Corporate Blogging Survey 2005

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July 29, 2005

RSS in Windows Vista

RSS or really simple syndication lets you subscribe to content from a website and is fast becoming a method by which companies get information out to their audience, many of the companies who took the corporate blogging survey described how they have dropped their email newsletters in favor of using RSS, or at the very least compiling their articles from their blog and sending the list of articles instead of their email newsletter.

Microsoft’s new operating system Windows Vista will support RSS.

Platform Components

The RSS platform support in Longhorn has three parts:

* Common RSS Feed List gives application developers access to the list of feeds to which the user is subscribed.

* Common RSS Data Store is a common data store that provides a single location where applications can access any content that has been downloaded to the PC via RSS—including text, pictures, audio, calendar events, documents, and just about anything else. All applications will have access to this content for creating rich user experiences.

* RSS Platform Sync Engine automatically downloads data and files (enclosures) for use by any application. It is designed to be as efficient as possible when downloading this information, using idle network bandwidth whenever possible, in order to limit the impact on the user's Internet experience. Developers can use the platform to get RSS data without having to manage details like synchronization schedules or subscriptions.

Taking some notes from PR Communications on RSS, it’s a “a method for syndicating content from a source (a website or a blog), and may replace email as a way to keep in contact with websites and email newsletters. Tired with the barrage of permission-based e-mails, customers are switching to readers that read the RSS content. A customer reads their RSS content on a daily basis. While it is used to be culturally unacceptable to send lots of permission emails on a daily basis, those companies (corporate bloggers) that provide regular content will be more likely to keep their audience’s attention.?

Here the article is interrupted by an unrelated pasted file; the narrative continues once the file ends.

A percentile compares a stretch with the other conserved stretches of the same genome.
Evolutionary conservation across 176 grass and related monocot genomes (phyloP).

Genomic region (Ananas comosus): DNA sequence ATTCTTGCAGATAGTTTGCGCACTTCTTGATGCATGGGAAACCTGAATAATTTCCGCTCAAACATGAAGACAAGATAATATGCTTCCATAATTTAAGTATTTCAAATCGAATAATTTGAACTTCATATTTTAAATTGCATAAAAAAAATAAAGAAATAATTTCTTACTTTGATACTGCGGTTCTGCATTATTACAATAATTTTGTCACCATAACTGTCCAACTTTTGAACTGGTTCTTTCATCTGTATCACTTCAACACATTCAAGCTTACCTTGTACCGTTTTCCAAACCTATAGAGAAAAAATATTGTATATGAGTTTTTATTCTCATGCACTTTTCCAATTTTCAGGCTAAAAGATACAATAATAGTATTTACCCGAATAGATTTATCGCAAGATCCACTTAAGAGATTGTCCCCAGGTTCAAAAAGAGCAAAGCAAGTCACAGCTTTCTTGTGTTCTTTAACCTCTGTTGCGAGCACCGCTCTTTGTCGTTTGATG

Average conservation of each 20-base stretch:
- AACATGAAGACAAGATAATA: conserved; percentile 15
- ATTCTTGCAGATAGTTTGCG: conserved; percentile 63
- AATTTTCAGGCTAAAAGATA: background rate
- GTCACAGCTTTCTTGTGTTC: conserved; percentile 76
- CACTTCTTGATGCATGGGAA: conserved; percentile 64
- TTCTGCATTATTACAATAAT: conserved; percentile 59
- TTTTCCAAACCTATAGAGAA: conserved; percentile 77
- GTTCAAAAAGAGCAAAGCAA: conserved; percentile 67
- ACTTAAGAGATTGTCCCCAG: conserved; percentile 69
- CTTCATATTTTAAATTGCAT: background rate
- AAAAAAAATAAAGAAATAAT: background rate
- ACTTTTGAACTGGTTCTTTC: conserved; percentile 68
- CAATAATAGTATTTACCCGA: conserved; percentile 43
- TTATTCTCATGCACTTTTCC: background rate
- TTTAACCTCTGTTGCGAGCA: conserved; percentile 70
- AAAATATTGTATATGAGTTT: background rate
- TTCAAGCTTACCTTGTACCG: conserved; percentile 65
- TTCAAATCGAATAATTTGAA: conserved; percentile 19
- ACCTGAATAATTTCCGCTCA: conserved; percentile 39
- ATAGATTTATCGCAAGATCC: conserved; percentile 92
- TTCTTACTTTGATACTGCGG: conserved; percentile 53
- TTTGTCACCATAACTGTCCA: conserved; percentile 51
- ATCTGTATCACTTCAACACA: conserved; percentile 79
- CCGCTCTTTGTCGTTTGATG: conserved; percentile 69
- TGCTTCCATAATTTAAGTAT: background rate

The numbers of Americans using RSS are small at the moment, according to the Pew Internet & American Life Project 5% of Internet users say they are using RSS readers.

While the use of the Internet has grown overall, see this insert from Pew’s “A decade of adoption: How the Internet has woven itself into American life?:

“On a typical day at the end of 2004, some 70 million American adults logged onto the Internet to use email, get news, access government information, check out health and medical information, participate in auctions, book travel reservations, research their genealogy, gamble, seek out romantic partners, and engage in countless other activities. That represents a 37 percent increase from the 51 million Americans who were online on an average day in 2000 when the Pew Internet & American Life Project began its study of online life.?

Another July 2005 Pew Study, “Public Awareness of Internet Terms? found that only 9% of Americans had a good idea of what the term RSS means.

The potential is there for people to use RSS, but the means for using RSS are not available to most Americans at the moment. Microsoft hopes to change that with its support of RSS in Windows Vista.

Posted by johncass at July 29, 2005 1:32 PM

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